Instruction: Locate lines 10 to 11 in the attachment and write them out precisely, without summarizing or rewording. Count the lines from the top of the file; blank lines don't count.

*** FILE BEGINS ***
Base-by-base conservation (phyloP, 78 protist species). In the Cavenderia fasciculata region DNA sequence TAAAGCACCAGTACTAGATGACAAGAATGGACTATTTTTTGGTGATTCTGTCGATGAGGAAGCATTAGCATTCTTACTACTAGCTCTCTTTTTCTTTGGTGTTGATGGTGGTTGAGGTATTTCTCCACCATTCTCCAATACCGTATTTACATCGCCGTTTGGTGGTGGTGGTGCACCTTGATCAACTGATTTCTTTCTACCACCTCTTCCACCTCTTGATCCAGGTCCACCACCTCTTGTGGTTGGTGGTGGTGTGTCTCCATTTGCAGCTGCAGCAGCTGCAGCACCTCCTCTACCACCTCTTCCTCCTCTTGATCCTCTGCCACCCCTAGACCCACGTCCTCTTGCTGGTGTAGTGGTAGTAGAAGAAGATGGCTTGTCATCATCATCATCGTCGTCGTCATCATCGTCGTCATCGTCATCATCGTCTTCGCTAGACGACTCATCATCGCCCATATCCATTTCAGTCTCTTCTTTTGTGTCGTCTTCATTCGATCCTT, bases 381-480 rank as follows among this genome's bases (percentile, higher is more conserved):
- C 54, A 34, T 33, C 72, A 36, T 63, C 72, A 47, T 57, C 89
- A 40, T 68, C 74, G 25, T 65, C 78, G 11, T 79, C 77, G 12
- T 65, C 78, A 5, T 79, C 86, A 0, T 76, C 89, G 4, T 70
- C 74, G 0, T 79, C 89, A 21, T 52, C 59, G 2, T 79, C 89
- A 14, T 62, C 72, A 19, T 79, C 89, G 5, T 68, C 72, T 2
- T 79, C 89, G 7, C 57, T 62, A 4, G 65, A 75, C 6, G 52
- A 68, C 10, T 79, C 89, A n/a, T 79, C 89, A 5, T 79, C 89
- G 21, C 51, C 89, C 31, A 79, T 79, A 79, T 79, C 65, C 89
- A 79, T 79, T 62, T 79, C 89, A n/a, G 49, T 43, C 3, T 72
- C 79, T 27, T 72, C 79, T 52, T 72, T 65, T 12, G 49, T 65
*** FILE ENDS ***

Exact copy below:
- A 79, T 79, T 62, T 79, C 89, A n/a, G 49, T 43, C 3, T 72
- C 79, T 27, T 72, C 79, T 52, T 72, T 65, T 12, G 49, T 65